What can I say about the Taj Mahal that hasn’t already been expressed in a million different ways in prose, poetry, lyric and dialogue. One of the seven wonders of the world, this much-photographed monument has been known to inspire many a love story. I do not intend to write about love or the love angle of the Taj Mahal as I have never been in awe of this monument for it’s contribution to LOVE. My definition of love differs from Shah Jahan’s and the countless hapless souls who have come after him, but that’s a topic for another post.
I have seen many photographs of this remarkable structure, and the sheer magnitude of its imposing edifice has always intrigued the engineer in me, often leaving me awed. The gigantic proportions of this marble monolith are thrown into stark relief against the milling tourists who look like tiny ants in comparison.
I had been to the Taj Mahal once before, but that was before photography became an extension of my being. I was scheduled to be in Agra for a conference last week, and you got it, I JUST HAD TO PLAN A SHOOT.
I decided that would shoot from a distance of more than 500 metres and make full use of the hazy Agra sky. I needed local assistance to determine the vantage locations from where I could undertake this mission. I stumbled upon Rinku Sharma, a local photographer, during my exhaustive research on local expertise on the Taj Mahal. Rinku very kindly agreed to accompany me on one of my sessions and show me all the best locations to shoot from a distance. Luck it would seem is still my bestie as I would not have been able to take the photographs I did without his advice.
Rinku suggested I work from three different vantage points – Gyarah Seedi (Eleven steps) near Mehtab Bagh at the break of dawn, Mehtab Bagh after sunrise and Haathi Ghat as the sun set.
I checked the weather update and since the sun was due to rise at 6:54 am, Rinku and I agreed to meet Gyarah Seedi at 6 am. Rinku rode up on his majestic Royal Enfield looking quite the man from North India.
We walked down a path with some local lads warming up for a jog. A little way ahead we ducked down and crawled through a barbed wired fence to the sand banks of the Yamuna. Visibility was poor, and as I tried to soak in the marble monolith in the early morning haze, I realised to my absolute horror that we were in the midst of some local folk squatting around us for their morning ablutions. Make those toilets happen faster, Mr. Prime Minister.
My reaction utterly amused Rinku. He led me a few yards ahead where we waited patiently for the ‘golden light’ as I composed the visual story I wanted to illustrate. I cursed myself for not carrying a tripod – the cheapest and the most vital component of photography gear.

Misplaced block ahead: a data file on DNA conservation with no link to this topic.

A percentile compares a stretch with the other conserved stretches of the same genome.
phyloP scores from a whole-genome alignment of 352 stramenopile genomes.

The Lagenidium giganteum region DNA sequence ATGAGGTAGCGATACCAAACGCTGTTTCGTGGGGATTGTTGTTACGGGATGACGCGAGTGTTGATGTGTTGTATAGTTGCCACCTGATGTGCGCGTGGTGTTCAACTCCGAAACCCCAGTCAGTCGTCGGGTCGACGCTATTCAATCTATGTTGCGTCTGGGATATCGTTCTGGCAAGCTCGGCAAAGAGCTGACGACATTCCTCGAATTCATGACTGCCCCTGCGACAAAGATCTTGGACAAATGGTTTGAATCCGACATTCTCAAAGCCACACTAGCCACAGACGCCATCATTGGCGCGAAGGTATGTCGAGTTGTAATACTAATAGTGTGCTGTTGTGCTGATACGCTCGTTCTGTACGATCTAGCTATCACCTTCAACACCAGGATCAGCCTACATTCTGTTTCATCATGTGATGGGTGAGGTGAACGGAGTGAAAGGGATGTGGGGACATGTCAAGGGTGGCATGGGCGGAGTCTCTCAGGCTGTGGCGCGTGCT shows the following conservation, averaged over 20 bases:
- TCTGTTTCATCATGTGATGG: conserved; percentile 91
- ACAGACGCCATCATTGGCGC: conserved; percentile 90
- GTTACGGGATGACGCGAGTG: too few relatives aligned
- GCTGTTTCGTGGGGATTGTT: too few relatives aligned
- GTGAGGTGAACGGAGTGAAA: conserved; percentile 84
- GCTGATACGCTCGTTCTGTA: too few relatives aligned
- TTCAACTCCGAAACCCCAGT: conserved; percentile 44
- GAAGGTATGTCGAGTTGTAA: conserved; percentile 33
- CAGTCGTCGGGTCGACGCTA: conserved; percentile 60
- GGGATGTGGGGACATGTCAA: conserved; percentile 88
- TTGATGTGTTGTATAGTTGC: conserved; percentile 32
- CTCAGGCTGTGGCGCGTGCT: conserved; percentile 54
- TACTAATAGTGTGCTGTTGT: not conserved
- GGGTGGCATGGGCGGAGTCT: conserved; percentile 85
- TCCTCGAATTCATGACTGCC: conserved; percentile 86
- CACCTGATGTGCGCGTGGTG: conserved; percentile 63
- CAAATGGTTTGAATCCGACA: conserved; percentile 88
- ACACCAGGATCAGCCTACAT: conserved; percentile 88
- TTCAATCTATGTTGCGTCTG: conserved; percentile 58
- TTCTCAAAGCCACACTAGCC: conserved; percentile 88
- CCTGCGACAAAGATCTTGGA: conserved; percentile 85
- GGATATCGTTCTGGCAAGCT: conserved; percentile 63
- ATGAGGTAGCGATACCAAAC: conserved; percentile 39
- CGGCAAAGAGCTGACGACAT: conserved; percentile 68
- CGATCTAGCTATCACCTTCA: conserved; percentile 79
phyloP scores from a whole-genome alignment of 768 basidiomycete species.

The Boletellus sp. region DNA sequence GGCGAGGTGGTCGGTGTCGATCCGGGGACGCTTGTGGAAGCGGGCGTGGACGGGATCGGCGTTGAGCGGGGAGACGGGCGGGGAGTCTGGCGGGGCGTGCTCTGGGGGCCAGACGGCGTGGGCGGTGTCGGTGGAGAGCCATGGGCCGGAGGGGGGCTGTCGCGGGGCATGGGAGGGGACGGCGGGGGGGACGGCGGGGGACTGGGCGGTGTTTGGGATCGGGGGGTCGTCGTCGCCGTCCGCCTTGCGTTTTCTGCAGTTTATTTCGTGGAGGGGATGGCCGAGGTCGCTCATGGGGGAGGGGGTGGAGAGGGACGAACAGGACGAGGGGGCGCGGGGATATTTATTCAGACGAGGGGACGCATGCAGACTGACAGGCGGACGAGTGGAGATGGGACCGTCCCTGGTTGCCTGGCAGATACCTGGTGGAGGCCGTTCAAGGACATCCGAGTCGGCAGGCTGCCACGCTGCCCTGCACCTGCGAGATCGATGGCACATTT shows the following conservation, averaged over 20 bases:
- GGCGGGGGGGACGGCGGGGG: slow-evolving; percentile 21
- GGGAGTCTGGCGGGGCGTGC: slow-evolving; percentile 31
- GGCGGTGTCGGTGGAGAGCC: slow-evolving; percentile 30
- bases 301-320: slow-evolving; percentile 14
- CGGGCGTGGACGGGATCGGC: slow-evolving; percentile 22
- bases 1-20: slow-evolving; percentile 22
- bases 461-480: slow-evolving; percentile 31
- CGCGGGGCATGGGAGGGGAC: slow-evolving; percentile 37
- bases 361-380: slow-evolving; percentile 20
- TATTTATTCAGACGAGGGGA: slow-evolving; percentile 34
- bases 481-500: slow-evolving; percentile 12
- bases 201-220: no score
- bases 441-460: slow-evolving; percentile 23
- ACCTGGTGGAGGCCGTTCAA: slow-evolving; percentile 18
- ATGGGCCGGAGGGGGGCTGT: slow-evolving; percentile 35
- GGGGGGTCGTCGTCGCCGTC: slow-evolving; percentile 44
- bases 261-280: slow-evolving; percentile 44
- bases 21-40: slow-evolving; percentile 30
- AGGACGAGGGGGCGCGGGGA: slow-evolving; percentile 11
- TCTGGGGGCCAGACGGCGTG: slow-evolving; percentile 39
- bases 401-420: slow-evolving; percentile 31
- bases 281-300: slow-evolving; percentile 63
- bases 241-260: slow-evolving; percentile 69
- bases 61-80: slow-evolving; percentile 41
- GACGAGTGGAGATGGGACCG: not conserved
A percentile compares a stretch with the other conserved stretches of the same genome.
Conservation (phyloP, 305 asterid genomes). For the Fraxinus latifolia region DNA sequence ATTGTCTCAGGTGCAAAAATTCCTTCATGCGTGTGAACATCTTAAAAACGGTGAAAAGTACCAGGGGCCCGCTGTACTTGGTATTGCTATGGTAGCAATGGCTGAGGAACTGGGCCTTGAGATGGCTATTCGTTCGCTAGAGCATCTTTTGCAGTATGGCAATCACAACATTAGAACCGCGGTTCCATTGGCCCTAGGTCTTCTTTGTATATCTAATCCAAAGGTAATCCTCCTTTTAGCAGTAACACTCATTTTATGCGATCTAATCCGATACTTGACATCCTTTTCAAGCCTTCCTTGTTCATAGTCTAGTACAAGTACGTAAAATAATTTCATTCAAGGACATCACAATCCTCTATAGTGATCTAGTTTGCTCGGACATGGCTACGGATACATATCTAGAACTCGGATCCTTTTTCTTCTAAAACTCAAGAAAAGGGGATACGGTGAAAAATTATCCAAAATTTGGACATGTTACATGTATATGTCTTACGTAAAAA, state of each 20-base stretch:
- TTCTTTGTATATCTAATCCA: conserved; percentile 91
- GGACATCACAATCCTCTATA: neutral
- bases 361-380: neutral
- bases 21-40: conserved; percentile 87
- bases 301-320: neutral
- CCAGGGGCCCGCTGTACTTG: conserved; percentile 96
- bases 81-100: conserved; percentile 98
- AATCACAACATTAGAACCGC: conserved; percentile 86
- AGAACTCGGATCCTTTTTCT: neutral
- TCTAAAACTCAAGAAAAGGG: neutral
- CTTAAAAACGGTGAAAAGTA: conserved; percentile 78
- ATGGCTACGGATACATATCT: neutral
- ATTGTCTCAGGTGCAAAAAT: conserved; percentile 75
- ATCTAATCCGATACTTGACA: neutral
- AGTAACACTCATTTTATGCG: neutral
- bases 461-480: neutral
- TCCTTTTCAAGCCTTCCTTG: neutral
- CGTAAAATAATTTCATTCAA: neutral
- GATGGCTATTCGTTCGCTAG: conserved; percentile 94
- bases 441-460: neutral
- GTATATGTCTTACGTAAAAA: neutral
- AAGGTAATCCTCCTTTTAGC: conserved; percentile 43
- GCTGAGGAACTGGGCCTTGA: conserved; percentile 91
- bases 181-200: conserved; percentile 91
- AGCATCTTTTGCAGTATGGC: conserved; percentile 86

At dawn, the early rays of the sun broke through the haze on the left of the Taj Mahal, almost as if bursting from the earth. I took a few steps back to ensure I could include its glory in my shots. The newly resurrected rising sun against the stark backdrop of the Taj Mahal is a sight to behold. The first light, the haze and the fact that I was shooting into the sun all conspired to make a stunning silhouette. Here, let my viewfinder and lens do the talking.
As glad as I was to have experienced the majesty of the Taj Mahal against the dawn sky, I couldn’t wait to leave all those people squatting in the shadows. After I had taken all the shots I wanted, we went off to Mehtab Bagh, Rinku and I. This centuries-old garden across the river from the monument is another vantage point to shoot the Taj Mahal. It’s one of those hidden-from-tourists treasures in Agra, and you can spend a leisurely hour or two away from the jostling crowds at the Taj Mahal.
Later in the day, I did make the customary visit to the monument just like every other tourist. Harsh daylight is not the best time of day to shoot photographs, but the monument complex came to my rescue, and I was able to shoot some really good ones.
After lunch, I went off to Haathi Ghaat on the Yamuna river. This river of our heritage and history has all but dried up here, and young people use it as their playground or to fly kites. The Taj Mahal is to the east, and you can see it rise into the sky in the far distance.
I am glad the reluctant engineer held sway over the photographer on this shoot. And, whatever Shah Jahan may or may not have known about love, he sure did know how to leave an impression for the ages.